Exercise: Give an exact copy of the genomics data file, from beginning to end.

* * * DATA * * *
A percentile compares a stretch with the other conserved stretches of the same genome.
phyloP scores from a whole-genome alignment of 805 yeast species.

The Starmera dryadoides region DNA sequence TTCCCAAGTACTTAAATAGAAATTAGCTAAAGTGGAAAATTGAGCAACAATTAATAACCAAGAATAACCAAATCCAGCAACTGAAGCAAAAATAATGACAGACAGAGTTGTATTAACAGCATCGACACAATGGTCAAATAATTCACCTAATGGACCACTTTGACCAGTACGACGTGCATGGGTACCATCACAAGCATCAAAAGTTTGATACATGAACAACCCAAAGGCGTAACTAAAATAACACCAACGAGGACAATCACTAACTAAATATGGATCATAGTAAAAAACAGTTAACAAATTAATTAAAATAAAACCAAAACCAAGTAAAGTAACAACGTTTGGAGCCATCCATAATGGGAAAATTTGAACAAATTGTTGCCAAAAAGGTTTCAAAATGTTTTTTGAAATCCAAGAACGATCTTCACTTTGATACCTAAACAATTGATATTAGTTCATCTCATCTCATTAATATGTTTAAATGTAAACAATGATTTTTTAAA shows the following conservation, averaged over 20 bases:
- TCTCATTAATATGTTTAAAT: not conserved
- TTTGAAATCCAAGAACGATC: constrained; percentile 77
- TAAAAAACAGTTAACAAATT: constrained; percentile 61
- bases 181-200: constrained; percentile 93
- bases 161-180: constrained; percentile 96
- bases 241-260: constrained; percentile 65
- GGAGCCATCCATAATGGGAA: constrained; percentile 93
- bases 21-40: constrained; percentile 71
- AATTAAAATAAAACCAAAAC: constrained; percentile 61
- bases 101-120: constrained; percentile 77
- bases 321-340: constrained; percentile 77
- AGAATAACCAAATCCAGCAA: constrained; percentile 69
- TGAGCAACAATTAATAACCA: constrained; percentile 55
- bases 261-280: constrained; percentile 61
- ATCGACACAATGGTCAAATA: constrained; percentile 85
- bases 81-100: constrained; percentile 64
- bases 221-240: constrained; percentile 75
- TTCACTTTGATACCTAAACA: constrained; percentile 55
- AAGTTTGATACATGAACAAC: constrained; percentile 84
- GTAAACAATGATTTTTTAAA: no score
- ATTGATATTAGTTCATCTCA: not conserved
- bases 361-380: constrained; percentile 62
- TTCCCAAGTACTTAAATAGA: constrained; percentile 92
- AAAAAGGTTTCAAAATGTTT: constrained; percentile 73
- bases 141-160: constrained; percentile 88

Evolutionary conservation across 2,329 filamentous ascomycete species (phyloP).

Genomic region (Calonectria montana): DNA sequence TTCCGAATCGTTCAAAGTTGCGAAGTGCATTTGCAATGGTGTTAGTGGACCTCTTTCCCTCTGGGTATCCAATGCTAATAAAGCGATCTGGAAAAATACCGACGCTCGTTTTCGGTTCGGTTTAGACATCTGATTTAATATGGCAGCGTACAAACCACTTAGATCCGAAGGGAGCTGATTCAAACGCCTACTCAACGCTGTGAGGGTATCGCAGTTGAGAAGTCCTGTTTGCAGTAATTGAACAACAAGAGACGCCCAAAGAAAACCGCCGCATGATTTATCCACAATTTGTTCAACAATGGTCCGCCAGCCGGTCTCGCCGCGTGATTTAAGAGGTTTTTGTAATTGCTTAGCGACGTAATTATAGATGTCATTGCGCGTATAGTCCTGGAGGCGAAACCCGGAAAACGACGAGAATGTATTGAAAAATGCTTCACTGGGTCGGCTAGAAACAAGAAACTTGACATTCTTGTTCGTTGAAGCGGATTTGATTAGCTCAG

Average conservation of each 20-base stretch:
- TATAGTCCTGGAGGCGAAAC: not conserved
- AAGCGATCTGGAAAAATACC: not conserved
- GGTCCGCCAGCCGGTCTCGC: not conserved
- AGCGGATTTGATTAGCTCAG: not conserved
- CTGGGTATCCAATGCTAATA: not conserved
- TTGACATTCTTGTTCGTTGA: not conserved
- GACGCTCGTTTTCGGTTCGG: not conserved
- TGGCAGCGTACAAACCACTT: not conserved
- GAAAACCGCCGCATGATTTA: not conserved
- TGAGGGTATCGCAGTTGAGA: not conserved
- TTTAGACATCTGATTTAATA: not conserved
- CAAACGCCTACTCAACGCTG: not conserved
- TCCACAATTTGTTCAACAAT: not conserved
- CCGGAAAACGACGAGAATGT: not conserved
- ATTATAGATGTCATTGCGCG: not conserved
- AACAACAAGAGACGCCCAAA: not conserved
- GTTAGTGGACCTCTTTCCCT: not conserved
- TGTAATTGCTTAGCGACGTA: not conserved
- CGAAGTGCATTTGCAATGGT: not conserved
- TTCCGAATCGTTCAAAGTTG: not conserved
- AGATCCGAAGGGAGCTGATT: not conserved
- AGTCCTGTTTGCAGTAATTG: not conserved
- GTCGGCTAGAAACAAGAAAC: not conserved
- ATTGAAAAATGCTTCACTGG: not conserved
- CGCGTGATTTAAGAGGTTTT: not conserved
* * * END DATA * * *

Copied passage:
A percentile compares a stretch with the other conserved stretches of the same genome.
phyloP scores from a whole-genome alignment of 805 yeast species.

The Starmera dryadoides region DNA sequence TTCCCAAGTACTTAAATAGAAATTAGCTAAAGTGGAAAATTGAGCAACAATTAATAACCAAGAATAACCAAATCCAGCAACTGAAGCAAAAATAATGACAGACAGAGTTGTATTAACAGCATCGACACAATGGTCAAATAATTCACCTAATGGACCACTTTGACCAGTACGACGTGCATGGGTACCATCACAAGCATCAAAAGTTTGATACATGAACAACCCAAAGGCGTAACTAAAATAACACCAACGAGGACAATCACTAACTAAATATGGATCATAGTAAAAAACAGTTAACAAATTAATTAAAATAAAACCAAAACCAAGTAAAGTAACAACGTTTGGAGCCATCCATAATGGGAAAATTTGAACAAATTGTTGCCAAAAAGGTTTCAAAATGTTTTTTGAAATCCAAGAACGATCTTCACTTTGATACCTAAACAATTGATATTAGTTCATCTCATCTCATTAATATGTTTAAATGTAAACAATGATTTTTTAAA shows the following conservation, averaged over 20 bases:
- TCTCATTAATATGTTTAAAT: not conserved
- TTTGAAATCCAAGAACGATC: constrained; percentile 77
- TAAAAAACAGTTAACAAATT: constrained; percentile 61
- bases 181-200: constrained; percentile 93
- bases 161-180: constrained; percentile 96
- bases 241-260: constrained; percentile 65
- GGAGCCATCCATAATGGGAA: constrained; percentile 93
- bases 21-40: constrained; percentile 71
- AATTAAAATAAAACCAAAAC: constrained; percentile 61
- bases 101-120: constrained; percentile 77
- bases 321-340: constrained; percentile 77
- AGAATAACCAAATCCAGCAA: constrained; percentile 69
- TGAGCAACAATTAATAACCA: constrained; percentile 55
- bases 261-280: constrained; percentile 61
- ATCGACACAATGGTCAAATA: constrained; percentile 85
- bases 81-100: constrained; percentile 64
- bases 221-240: constrained; percentile 75
- TTCACTTTGATACCTAAACA: constrained; percentile 55
- AAGTTTGATACATGAACAAC: constrained; percentile 84
- GTAAACAATGATTTTTTAAA: no score
- ATTGATATTAGTTCATCTCA: not conserved
- bases 361-380: constrained; percentile 62
- TTCCCAAGTACTTAAATAGA: constrained; percentile 92
- AAAAAGGTTTCAAAATGTTT: constrained; percentile 73
- bases 141-160: constrained; percentile 88

Evolutionary conservation across 2,329 filamentous ascomycete species (phyloP).

Genomic region (Calonectria montana): DNA sequence TTCCGAATCGTTCAAAGTTGCGAAGTGCATTTGCAATGGTGTTAGTGGACCTCTTTCCCTCTGGGTATCCAATGCTAATAAAGCGATCTGGAAAAATACCGACGCTCGTTTTCGGTTCGGTTTAGACATCTGATTTAATATGGCAGCGTACAAACCACTTAGATCCGAAGGGAGCTGATTCAAACGCCTACTCAACGCTGTGAGGGTATCGCAGTTGAGAAGTCCTGTTTGCAGTAATTGAACAACAAGAGACGCCCAAAGAAAACCGCCGCATGATTTATCCACAATTTGTTCAACAATGGTCCGCCAGCCGGTCTCGCCGCGTGATTTAAGAGGTTTTTGTAATTGCTTAGCGACGTAATTATAGATGTCATTGCGCGTATAGTCCTGGAGGCGAAACCCGGAAAACGACGAGAATGTATTGAAAAATGCTTCACTGGGTCGGCTAGAAACAAGAAACTTGACATTCTTGTTCGTTGAAGCGGATTTGATTAGCTCAG

Average conservation of each 20-base stretch:
- TATAGTCCTGGAGGCGAAAC: not conserved
- AAGCGATCTGGAAAAATACC: not conserved
- GGTCCGCCAGCCGGTCTCGC: not conserved
- AGCGGATTTGATTAGCTCAG: not conserved
- CTGGGTATCCAATGCTAATA: not conserved
- TTGACATTCTTGTTCGTTGA: not conserved
- GACGCTCGTTTTCGGTTCGG: not conserved
- TGGCAGCGTACAAACCACTT: not conserved
- GAAAACCGCCGCATGATTTA: not conserved
- TGAGGGTATCGCAGTTGAGA: not conserved
- TTTAGACATCTGATTTAATA: not conserved
- CAAACGCCTACTCAACGCTG: not conserved
- TCCACAATTTGTTCAACAAT: not conserved
- CCGGAAAACGACGAGAATGT: not conserved
- ATTATAGATGTCATTGCGCG: not conserved
- AACAACAAGAGACGCCCAAA: not conserved
- GTTAGTGGACCTCTTTCCCT: not conserved
- TGTAATTGCTTAGCGACGTA: not conserved
- CGAAGTGCATTTGCAATGGT: not conserved
- TTCCGAATCGTTCAAAGTTG: not conserved
- AGATCCGAAGGGAGCTGATT: not conserved
- AGTCCTGTTTGCAGTAATTG: not conserved
- GTCGGCTAGAAACAAGAAAC: not conserved
- ATTGAAAAATGCTTCACTGG: not conserved
- CGCGTGATTTAAGAGGTTTT: not conserved